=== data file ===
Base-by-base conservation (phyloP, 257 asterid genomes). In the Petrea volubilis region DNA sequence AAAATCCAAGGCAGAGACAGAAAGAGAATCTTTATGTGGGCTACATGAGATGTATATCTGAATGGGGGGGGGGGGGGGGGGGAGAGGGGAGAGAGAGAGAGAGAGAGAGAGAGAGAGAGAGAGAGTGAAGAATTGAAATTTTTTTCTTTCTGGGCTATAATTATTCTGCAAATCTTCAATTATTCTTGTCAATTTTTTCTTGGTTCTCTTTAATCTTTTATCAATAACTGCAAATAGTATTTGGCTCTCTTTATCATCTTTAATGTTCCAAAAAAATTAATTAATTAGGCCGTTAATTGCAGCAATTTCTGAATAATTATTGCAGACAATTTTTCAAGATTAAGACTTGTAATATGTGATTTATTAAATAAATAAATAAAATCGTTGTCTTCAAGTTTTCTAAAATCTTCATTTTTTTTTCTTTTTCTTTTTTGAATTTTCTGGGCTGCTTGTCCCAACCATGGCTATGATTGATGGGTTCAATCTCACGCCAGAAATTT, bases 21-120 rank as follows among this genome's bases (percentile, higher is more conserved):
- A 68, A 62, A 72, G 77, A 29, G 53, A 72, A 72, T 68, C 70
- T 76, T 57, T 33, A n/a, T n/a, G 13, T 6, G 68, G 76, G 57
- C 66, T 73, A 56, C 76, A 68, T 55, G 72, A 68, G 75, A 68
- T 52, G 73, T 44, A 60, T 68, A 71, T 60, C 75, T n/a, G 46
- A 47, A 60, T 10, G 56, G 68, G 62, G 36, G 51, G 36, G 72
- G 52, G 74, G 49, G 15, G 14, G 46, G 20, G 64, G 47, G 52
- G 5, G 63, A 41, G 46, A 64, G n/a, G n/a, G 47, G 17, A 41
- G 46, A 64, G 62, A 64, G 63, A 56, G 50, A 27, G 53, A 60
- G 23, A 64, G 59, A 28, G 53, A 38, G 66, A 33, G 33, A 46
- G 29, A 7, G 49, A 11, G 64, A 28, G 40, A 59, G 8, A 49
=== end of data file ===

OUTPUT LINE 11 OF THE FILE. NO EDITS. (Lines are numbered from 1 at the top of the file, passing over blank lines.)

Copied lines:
- G 29, A 7, G 49, A 11, G 64, A 28, G 40, A 59, G 8, A 49